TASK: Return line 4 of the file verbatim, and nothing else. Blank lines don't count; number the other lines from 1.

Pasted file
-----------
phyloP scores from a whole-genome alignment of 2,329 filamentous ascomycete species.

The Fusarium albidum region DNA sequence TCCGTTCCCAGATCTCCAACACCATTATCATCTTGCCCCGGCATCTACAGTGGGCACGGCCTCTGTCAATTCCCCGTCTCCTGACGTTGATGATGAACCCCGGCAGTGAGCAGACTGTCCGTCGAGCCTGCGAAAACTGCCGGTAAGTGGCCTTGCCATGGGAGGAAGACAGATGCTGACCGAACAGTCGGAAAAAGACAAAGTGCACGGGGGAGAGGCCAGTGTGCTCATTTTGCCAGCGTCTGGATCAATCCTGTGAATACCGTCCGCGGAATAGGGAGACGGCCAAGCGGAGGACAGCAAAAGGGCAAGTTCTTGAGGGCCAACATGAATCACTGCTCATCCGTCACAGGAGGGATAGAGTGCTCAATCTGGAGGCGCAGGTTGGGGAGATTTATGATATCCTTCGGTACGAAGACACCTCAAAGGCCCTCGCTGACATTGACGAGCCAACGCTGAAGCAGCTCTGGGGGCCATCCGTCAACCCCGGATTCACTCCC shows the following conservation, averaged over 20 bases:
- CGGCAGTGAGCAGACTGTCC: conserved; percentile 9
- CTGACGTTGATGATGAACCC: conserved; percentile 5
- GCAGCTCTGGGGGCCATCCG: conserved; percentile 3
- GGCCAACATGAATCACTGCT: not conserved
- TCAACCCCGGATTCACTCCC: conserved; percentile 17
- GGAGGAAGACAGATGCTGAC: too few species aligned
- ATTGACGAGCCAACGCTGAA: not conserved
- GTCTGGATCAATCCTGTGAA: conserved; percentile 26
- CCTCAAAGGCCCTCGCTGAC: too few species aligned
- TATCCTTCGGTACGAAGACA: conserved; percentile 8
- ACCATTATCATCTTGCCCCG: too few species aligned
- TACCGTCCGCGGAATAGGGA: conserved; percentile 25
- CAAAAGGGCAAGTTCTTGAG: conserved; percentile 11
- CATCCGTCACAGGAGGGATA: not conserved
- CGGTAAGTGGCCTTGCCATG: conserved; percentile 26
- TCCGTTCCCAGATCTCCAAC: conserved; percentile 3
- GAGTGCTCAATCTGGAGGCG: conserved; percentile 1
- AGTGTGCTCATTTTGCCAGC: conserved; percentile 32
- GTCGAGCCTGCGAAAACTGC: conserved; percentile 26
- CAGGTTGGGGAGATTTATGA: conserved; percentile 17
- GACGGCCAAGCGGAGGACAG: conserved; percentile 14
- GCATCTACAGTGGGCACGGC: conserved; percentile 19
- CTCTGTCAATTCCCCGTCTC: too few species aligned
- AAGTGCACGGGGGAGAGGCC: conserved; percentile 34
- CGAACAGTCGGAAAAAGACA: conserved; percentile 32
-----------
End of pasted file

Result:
- CTGACGTTGATGATGAACCC: conserved; percentile 5